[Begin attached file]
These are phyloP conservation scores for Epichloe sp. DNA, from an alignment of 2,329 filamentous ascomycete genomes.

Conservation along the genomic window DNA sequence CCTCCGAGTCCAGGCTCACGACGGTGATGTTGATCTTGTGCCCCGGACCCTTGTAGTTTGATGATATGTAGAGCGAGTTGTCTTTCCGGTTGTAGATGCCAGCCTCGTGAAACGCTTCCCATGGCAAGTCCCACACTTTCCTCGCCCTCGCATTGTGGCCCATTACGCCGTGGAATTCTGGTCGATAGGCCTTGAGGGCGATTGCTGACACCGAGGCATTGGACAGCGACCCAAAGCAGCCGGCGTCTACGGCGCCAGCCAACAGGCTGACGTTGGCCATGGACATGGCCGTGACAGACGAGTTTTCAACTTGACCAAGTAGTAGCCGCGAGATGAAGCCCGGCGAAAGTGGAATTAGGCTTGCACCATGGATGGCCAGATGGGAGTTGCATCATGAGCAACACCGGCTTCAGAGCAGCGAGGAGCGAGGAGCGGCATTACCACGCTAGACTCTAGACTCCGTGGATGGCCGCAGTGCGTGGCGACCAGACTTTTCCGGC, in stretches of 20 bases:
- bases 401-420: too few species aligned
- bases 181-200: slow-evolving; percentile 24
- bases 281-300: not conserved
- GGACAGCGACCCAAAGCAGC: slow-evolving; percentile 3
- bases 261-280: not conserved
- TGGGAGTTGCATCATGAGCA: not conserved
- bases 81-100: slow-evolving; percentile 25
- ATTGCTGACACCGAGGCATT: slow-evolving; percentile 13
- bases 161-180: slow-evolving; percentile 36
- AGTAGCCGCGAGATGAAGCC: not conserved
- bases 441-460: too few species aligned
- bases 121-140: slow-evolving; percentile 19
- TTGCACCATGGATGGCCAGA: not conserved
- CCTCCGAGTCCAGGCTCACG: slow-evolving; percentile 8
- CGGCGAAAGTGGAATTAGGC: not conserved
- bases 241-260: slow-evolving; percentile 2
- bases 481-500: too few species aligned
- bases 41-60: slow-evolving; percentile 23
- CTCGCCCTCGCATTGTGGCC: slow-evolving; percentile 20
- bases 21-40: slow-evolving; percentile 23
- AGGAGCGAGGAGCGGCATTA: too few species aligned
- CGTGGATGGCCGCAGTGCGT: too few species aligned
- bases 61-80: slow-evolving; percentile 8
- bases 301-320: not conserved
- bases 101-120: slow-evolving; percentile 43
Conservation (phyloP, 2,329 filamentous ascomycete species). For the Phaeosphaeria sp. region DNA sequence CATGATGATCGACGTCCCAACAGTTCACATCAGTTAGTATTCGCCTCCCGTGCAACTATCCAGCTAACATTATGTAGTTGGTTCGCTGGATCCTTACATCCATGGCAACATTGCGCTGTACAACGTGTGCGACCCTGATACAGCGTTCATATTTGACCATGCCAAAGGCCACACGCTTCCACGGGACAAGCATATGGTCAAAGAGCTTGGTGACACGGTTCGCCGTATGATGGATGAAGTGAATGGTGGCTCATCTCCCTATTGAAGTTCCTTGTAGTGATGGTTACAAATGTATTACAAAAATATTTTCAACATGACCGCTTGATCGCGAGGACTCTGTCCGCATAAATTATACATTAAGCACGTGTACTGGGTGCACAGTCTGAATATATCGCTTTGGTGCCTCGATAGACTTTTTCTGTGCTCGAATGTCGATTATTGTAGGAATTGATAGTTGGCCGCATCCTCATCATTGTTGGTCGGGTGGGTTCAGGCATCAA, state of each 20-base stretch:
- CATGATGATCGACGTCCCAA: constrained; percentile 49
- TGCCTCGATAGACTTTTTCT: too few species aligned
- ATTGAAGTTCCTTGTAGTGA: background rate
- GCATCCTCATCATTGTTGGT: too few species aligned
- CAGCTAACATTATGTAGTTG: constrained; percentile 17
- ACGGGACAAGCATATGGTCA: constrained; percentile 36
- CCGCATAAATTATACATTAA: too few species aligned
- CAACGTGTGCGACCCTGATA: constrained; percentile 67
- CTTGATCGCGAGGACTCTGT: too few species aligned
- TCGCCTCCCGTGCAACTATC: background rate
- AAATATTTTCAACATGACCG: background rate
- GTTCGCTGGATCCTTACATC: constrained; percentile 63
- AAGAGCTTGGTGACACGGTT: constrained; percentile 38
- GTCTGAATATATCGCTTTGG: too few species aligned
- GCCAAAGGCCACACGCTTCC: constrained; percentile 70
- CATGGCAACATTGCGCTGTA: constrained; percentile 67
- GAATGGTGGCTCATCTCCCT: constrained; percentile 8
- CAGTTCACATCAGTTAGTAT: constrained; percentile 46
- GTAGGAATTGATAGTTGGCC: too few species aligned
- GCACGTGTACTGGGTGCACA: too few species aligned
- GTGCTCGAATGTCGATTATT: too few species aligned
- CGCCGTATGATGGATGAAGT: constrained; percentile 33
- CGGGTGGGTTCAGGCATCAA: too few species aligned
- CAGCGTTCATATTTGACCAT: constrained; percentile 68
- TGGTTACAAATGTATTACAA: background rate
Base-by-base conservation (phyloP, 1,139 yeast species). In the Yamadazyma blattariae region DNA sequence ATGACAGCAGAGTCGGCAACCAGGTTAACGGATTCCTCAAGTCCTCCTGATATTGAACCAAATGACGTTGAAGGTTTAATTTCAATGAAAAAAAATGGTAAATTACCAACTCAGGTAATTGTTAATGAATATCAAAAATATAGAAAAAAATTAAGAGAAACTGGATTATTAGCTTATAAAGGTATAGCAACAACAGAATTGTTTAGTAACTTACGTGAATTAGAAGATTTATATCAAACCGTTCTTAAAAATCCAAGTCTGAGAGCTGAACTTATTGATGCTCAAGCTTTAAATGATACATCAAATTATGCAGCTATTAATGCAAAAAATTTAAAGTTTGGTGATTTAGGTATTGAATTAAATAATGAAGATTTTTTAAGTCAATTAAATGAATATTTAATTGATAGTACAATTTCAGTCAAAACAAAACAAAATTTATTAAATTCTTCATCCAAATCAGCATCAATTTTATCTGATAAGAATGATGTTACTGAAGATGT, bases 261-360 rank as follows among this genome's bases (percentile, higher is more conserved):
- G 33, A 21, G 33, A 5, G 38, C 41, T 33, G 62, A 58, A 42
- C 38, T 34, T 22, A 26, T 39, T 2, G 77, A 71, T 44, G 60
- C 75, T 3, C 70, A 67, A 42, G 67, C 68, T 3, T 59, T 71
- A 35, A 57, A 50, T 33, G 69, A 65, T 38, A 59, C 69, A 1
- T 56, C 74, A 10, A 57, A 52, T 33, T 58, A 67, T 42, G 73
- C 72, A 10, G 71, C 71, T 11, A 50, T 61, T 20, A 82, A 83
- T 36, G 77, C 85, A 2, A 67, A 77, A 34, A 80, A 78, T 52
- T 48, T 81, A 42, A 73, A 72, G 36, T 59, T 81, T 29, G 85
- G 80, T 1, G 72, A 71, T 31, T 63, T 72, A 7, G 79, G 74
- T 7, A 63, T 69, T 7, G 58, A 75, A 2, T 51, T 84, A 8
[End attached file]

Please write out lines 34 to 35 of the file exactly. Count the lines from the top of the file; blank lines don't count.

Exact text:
- ACGGGACAAGCATATGGTCA: constrained; percentile 36
- CCGCATAAATTATACATTAA: too few species aligned